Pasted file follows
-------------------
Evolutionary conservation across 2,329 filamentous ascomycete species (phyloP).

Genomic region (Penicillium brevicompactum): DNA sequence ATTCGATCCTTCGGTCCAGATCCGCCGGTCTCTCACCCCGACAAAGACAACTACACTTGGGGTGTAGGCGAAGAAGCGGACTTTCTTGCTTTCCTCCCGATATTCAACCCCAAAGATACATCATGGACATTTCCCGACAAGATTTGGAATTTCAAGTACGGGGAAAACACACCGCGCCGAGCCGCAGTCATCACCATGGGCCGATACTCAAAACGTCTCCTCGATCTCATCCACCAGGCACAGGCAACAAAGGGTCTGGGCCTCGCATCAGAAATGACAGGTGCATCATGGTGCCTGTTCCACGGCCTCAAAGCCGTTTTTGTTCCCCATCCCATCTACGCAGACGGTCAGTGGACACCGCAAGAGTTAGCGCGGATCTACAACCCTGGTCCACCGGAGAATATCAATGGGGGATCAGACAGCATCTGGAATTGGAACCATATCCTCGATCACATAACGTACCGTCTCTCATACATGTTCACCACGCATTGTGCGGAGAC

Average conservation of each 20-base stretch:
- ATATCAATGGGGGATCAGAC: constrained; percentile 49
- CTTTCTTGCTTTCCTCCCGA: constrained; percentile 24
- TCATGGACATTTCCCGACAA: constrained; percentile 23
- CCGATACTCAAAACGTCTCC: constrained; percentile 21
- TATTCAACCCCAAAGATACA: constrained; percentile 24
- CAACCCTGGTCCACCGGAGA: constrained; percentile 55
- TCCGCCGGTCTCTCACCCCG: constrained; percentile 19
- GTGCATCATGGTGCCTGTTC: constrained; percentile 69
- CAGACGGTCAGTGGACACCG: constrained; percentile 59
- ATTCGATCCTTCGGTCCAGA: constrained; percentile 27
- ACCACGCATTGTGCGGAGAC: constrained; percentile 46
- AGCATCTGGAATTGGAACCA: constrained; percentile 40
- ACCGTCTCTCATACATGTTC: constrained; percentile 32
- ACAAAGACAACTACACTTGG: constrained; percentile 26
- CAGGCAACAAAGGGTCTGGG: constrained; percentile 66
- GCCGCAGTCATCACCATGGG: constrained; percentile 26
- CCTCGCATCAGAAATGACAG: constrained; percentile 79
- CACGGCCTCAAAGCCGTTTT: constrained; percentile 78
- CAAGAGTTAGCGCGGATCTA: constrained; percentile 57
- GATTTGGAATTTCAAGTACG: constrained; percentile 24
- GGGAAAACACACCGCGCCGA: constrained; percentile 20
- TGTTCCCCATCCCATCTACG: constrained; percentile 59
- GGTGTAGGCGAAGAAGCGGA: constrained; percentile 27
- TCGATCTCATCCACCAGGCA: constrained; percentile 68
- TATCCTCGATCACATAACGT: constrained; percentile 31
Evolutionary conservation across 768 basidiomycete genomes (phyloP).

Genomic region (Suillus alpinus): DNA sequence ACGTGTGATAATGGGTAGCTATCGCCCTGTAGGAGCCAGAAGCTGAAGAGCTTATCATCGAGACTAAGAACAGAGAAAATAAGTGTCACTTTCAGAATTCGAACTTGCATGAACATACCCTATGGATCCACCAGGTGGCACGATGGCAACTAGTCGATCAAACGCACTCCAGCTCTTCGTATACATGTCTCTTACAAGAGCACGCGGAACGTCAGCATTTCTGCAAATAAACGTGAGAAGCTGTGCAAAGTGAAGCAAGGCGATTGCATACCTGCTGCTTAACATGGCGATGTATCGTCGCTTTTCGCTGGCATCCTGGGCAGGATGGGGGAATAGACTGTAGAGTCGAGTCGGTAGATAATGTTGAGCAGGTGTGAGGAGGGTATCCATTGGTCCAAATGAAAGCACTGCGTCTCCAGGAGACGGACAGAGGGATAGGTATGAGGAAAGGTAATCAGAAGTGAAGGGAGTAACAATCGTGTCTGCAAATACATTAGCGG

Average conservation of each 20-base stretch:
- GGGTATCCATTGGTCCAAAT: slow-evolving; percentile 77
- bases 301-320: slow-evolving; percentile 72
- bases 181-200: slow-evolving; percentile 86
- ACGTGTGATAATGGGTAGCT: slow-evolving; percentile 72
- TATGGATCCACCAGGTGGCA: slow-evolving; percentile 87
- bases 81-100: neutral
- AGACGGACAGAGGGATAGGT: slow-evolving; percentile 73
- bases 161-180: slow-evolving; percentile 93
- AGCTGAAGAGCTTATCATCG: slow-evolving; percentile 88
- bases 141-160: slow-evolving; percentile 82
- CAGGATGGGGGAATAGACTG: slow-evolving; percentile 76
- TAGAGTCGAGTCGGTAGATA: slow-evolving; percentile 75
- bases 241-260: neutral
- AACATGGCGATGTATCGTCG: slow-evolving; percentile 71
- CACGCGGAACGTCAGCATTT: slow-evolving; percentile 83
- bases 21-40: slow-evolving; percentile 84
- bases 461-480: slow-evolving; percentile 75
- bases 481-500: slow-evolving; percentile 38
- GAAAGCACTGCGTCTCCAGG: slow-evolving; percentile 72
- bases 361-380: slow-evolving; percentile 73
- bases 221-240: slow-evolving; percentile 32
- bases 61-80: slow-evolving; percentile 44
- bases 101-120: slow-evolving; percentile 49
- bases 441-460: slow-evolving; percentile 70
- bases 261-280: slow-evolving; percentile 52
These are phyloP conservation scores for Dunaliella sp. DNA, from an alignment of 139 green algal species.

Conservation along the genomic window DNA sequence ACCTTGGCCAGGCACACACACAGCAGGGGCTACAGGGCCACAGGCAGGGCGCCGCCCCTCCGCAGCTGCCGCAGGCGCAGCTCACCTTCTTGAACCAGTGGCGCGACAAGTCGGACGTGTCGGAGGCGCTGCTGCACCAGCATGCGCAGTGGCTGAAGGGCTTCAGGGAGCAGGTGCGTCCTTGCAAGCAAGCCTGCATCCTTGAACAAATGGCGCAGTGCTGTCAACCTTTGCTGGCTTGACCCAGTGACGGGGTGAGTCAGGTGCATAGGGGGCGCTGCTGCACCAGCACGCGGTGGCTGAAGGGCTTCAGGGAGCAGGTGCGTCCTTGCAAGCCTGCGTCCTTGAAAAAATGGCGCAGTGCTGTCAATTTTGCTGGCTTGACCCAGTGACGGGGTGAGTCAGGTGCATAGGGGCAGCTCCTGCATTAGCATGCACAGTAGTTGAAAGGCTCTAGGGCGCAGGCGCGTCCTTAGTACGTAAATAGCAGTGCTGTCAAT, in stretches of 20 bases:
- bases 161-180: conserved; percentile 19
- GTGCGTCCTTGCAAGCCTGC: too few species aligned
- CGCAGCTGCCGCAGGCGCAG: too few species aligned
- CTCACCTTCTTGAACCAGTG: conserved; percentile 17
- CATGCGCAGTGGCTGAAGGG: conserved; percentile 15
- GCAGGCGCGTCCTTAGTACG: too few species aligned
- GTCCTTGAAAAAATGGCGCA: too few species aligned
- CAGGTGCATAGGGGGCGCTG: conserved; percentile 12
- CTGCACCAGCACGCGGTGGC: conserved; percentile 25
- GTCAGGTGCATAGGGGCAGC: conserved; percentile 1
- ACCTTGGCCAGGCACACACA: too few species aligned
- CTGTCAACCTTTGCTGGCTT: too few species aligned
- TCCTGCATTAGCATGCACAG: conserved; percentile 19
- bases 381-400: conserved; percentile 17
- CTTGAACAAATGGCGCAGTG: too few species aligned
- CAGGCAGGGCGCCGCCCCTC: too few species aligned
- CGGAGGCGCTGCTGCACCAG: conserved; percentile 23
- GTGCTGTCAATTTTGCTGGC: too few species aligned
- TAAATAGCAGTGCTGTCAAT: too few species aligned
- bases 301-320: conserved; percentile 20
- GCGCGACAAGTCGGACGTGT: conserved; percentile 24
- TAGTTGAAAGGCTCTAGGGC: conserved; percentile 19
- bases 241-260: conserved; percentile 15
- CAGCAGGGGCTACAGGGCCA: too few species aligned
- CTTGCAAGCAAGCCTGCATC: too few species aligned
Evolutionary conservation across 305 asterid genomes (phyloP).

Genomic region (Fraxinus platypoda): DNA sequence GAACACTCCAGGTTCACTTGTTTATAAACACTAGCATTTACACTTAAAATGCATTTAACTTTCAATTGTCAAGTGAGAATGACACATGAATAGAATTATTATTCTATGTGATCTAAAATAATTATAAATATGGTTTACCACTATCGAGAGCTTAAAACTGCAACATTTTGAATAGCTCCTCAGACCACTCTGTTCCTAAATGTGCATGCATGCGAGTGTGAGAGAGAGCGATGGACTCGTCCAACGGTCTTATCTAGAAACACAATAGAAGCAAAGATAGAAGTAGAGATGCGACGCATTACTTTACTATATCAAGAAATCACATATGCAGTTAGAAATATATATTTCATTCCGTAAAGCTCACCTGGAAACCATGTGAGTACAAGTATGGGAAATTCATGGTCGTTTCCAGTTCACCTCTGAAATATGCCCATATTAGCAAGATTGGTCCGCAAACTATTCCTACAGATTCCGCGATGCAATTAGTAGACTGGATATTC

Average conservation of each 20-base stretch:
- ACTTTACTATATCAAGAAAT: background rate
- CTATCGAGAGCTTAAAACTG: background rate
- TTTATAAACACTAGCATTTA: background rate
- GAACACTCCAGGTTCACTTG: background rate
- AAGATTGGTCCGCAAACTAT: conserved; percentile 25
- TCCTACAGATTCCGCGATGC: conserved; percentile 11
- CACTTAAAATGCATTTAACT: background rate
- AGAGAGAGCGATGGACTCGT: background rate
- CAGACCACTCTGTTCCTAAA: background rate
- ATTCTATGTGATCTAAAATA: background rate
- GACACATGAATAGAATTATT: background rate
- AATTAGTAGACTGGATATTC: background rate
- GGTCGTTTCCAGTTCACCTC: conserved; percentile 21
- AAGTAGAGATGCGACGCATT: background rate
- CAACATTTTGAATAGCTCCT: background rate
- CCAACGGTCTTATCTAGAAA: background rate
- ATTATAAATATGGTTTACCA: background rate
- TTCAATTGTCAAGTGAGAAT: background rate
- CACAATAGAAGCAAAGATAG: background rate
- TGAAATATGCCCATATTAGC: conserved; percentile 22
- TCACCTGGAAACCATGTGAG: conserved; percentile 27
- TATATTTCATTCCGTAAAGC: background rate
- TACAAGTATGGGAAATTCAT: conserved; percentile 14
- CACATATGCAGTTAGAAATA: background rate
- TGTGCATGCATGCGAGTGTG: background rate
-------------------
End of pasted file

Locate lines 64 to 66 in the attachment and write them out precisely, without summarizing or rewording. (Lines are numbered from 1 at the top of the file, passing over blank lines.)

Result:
- GCAGGCGCGTCCTTAGTACG: too few species aligned
- GTCCTTGAAAAAATGGCGCA: too few species aligned
- CAGGTGCATAGGGGGCGCTG: conserved; percentile 12